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Cancer Research and Treatment > Volume 50(2); 2018 > Article
Choi, Myung, and Lee: Light Alcohol Drinking and Risk of Cancer: A Meta-Analysis of Cohort Studies

Abstract

Purpose

The purpose of this study was to determine whether light alcohol drinking increases the risk of cancer by using a meta-analysis of cohort studies because the newly revised 2015 European Code against Cancer fourth edition on alcohol and cancer was based on critical flaws in the interpretation and citation of the previous meta-analyses.

Materials and Methods

PubMed and EMBASE were searched in April, 2016. Two authors independently reviewed and selected cohort studies on the association between very light (≤ 0.5 drink/day), light (≤ 1 drink/day), or moderate drinking (1-2 drinks/day) and the risk of cancer incidence and mortality. A pooled relative riskwith its 95% confidence intervalwas calculated by a random-effects meta-analysis. Main outcome measures were cancer incidence and mortality.

Results

A total of 60 cohort studies from 135 articles were included in the final analysis. Very light drinking or light drinking was not associated with the incidence of most cancers except for female breast cancer in women and male colorectal cancer. Conversely, light drinking was associated with a decreased incidence of both female and male lung cancer significantly and both female and male thyroid cancer marginally significantly. Moderate drinking significantly increased the incidence of male colorectal cancer and female breast cancer,whereas it decreased the incidence of both female and male hematologic malignancy.

Conclusion

We found that very light or light alcohol drinking was not associated with the risk of most of the common cancers except for the mild increase in the incidence of breast cancer in women and colorectal cancer in men.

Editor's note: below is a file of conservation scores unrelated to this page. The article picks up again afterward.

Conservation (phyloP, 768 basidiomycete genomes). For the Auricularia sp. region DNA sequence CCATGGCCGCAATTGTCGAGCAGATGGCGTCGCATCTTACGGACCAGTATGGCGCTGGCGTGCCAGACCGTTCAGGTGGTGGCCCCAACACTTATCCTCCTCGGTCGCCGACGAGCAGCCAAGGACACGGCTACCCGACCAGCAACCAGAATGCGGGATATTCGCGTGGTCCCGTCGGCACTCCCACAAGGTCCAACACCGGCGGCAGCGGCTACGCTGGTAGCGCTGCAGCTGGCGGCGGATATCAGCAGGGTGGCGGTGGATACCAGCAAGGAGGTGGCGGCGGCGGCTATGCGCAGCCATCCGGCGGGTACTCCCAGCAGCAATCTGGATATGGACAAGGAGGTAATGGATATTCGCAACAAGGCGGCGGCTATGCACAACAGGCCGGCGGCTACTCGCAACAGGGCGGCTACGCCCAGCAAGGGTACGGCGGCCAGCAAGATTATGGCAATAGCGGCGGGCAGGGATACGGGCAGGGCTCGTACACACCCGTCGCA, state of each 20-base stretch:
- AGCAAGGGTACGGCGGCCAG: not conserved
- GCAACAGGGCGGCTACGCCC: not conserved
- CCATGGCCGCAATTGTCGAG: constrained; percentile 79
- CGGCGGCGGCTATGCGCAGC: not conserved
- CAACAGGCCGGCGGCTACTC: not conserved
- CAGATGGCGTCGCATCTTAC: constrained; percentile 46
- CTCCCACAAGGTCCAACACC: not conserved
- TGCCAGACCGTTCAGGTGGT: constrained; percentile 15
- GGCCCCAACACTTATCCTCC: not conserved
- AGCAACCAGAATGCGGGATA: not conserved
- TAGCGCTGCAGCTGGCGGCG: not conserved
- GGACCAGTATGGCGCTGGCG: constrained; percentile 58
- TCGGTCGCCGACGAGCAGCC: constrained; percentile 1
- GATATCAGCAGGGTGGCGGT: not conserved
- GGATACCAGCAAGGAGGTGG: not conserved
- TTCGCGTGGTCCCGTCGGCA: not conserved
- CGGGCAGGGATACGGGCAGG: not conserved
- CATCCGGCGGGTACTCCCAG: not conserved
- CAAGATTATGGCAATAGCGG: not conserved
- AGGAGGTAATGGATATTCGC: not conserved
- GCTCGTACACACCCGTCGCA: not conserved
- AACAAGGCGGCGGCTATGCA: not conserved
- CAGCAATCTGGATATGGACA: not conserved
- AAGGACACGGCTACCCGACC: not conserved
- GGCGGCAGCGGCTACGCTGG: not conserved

Introduction

Alcohol is classified as Group 1 carcinogen by the International Agency for Research on Cancer (IARC), which category is used when there is sufficient evidence of carcinogenicity in humans [1]. However, it was usually excessive alcohol drinking that was condemned for causing cancer, and light or moderate alcohol consumption has been conceived as acceptable or even encouraged because of its known benefits in preventing cardiovascular diseases. Previously in 2003, the third edition of European Code against Cancer (ECAC) recommended that “If you drink alcohol, whether beer, wine or spirits, moderate your consumption to two drinks per day if you are a man or one drink per day if you are a woman." [2,3]. In 2015, the IARC published an article involving the newly revised ECAC fourth edition on alcohol drinking and cancer, which recommends “If you drink alcohol of any type, limit your drinking. Not drinking is better for cancer prevention." [4].
Since the publication of the ECAC fourth edition, however, Prof. Myung, the corresponding author of this paper claimed in the letter to the editor that the new ECAC on alcohol should be corrected because there were considerable critical flaws in the interpretation and citation of the existing observational epidemiological studies and meta-analyses on the association between light alcohol drinking (≤ 1 drink/day or 12.5 g/day) and the risk of cancer [5]. He criticized that the authors of the ECAC fourth edition did not consider the difference in findings between case-control studies and cohort studies: there was no significant association between light alcohol drinking and the risk of oropharyngeal cancer and colon cancer in the meta-analysis of cohort studies, whereas light alcohol drinking increased the risk of oropharyngeal cancer and colorectal cancer in the meta-analysis of case-control studies. Moreover, they incorrectly used the data for “moderate drinking (2-3 drinks/day)” or just “drinking” instead of “light drinking” in some analyses. Prof. Myung also published another letter to the editor [6] criticizing erroneous conclusions about the association between light alcohol drinking and the risk of cancer in Bagnardi et al.’s meta-analysis [7], which concluded that light alcohol drinking increased the risk of cancer of oropharynx, esophagus, and female breast and consequently contributed to the newly revised ECAC. Similarly, he pointed out that in Bagnardi et al.'s meta-analysis [7], except for female breast cancer, the meta-analysis of cohort studies did not show any significant association between light alcohol drinking and the risk of cancer of oropharynx, larynx, esophagus, colorectum, and liver, whereas the meta-analysis of case-control studies showed a significant positive association between light drinking and cancer of oropharynx and esophagus [6]. In summary, regarding the association between light alcohol drinking and the risk of cancer, the previous meta-analysis and the new ECAC fourth edition led to erroneous conclusions and incorrect recommendations due to the wrong interpretation and citations of the existing observational epidemiological studies.